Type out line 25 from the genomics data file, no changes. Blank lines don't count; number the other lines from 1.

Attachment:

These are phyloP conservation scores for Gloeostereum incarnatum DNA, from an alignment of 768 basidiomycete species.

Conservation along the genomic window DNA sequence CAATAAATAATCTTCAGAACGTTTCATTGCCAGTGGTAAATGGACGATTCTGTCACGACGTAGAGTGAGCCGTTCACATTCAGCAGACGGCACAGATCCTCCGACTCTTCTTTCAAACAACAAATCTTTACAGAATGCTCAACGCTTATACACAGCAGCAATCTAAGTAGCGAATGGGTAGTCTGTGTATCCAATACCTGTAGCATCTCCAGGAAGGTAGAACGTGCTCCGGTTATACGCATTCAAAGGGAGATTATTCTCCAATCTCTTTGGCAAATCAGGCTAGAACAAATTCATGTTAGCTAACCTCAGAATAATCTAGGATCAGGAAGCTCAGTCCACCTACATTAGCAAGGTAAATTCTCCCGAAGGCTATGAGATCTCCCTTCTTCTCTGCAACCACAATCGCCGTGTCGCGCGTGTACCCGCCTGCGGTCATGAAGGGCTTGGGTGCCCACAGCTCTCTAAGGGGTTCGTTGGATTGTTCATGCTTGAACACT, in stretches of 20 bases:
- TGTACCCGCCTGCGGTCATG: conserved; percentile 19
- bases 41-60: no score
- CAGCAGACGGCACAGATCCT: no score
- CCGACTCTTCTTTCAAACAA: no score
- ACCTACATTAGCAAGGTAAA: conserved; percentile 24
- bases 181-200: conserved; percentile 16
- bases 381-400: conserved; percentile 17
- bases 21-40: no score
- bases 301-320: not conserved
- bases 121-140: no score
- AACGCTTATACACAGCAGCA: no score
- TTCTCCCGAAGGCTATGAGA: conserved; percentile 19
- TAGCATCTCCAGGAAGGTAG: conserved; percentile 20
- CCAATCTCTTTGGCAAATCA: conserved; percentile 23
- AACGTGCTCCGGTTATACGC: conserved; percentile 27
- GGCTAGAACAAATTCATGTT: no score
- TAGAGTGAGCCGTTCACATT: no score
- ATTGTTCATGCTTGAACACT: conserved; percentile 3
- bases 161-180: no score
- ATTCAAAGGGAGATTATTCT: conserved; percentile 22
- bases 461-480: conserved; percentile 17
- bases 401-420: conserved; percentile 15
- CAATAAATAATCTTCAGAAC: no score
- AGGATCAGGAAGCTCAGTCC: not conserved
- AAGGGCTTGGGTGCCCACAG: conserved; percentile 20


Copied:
- CAATAAATAATCTTCAGAAC: no score